New & Noteworthy

The Benefits of Sex

March 3, 2016

It is a good thing for lion-kind that these cubs weren’t budded off their mom asexually! Image from Stephanie Cornell via Pinterest.

While you doggedly swipe right and left or wait night after night at that club, you may be wondering whether it is all worth it. Biologists have been wondering something similar.

Now they haven’t been wondering about the value of sex…since everything from amoebas to zebras has sex, it must be pretty important. No, the hard part has been figuring out why it is so beneficial.

On balance it can seem that the minuses of disease risk and passing on only half of your DNA outweighs the benefits of the combining two individual sets of DNA for some brand new combination. A new study by McDonald and coworkers in Nature using our old friend S. cerevisiae provides compelling evidence for a couple of ways that sex is good for a species.

First it is a way of combining individual beneficial mutations into a single individual. Now rather than having a couple of well adapted individuals battling for supremacy, the mutations can merge into one super beast that can outcompete everyone else.

This benefit, recombination speeds adaptation by eliminating competition among beneficial mutations, had been predicted and goes by the name of the Fisher-Muller effect. But this is the first time scientists have actually seen it playing out at the DNA level.

The second big benefit of sex is freeing good mutations from a bad genetic background. Now the beneficial mutation is not weighed down by other negative mutations. It’s like finally getting rid of that concrete block tied around your ankle.

Yeast is an ideal system for studying the benefits of sex because it can happily exist as a sexual or asexual creature. This means that researchers can directly compare the two in the same experiment. Which is just what McDonald and coworkers did.

They followed 6 sexual and 12 asexual populations through about 1000 generations of adaptation. The only difference between the asexual and sexual populations was, as you might have guessed, sex.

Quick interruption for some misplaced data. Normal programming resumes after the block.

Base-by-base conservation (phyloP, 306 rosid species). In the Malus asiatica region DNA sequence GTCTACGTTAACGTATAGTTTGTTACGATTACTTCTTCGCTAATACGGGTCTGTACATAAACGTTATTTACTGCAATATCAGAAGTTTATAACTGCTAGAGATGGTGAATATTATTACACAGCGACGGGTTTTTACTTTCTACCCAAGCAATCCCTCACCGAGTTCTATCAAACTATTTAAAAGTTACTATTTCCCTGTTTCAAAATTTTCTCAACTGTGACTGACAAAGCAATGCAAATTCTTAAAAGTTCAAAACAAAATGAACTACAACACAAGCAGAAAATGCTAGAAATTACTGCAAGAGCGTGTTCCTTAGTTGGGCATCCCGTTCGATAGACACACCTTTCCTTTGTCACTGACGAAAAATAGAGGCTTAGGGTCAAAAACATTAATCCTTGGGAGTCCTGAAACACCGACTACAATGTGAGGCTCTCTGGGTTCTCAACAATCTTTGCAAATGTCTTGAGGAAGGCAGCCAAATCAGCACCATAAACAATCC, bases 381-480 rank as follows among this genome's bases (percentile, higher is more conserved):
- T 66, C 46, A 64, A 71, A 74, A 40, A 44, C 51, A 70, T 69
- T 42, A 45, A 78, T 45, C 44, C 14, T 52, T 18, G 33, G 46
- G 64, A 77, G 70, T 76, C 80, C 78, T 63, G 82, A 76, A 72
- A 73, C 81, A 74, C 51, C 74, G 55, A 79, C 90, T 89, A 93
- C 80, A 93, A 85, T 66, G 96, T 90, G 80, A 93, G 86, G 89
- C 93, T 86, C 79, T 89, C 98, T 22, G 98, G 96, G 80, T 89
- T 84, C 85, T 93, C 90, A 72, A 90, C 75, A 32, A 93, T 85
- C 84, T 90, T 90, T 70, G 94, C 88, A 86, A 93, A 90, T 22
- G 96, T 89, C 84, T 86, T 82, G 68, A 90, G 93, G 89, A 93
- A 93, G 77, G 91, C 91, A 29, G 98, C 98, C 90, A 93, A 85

The sexual populations included 11 bouts of sex. In other words, every 90 generations or so, an ‘alpha’ cell would swipe left and find an ‘a’ cell to hook up with.

As expected and has been seen before, the sexual populations were much better adapted to their environment than were the asexual populations. Sex is clearly a good thing! The next step was to tally up the mutations in each population to try to figure out why.

What McDonald and coworkers found was that there wasn’t a lot of difference in the mutations that crop up in each. Over time, both groups had about the same number and ratio of intergenic, synonymous, and nonsynonymous mutations.

The big difference between the asexual and the sexual populations was in the mutations that became fixed. In the sexual group, most mutations were weeded out over time. In their experiment, 78% of mutations became fixed in the asexual population while only 16% hung around in the sexual population.

Even the birds and the bees do it! Image from

Sheer numbers wasn’t the only difference between the two either. The kinds of mutations that became fixed differed significantly in both as well.

In the asexual population, each of the three kinds of mutations fixed at around the same rate. Around 75-80% of intergenic, synonymous and nonsynonymous mutations became established in this population.

It was a different story in the sexual population. Here, 22% of the nonsynonymous, 11% of the intergenic and none of the synonymous mutations became fixed. It seems like only mutations that make a difference end up getting selected for.

Further analysis revealed two big reasons why the two populations differed. First, good mutations ended up getting stuck with other bad mutations in the asexual population. This blunted the positive effects of the beneficial mutation.

And second, the various good mutations tended to be spread out among different groups in the asexual population. The end result was that instead of working together, these groups battled each other for supremacy resulting in some beneficial mutations being lost.

So no need to wonder anymore about the benefits of sex to a species. It is a strong purifier, weeding out unimportant or damaging mutations and a powerful aggregator, squirrelling all the good ones into one group. No wonder most every beast does it!

by Barry Starr, Ph.D., Director of Outreach Activities, Stanford Genetics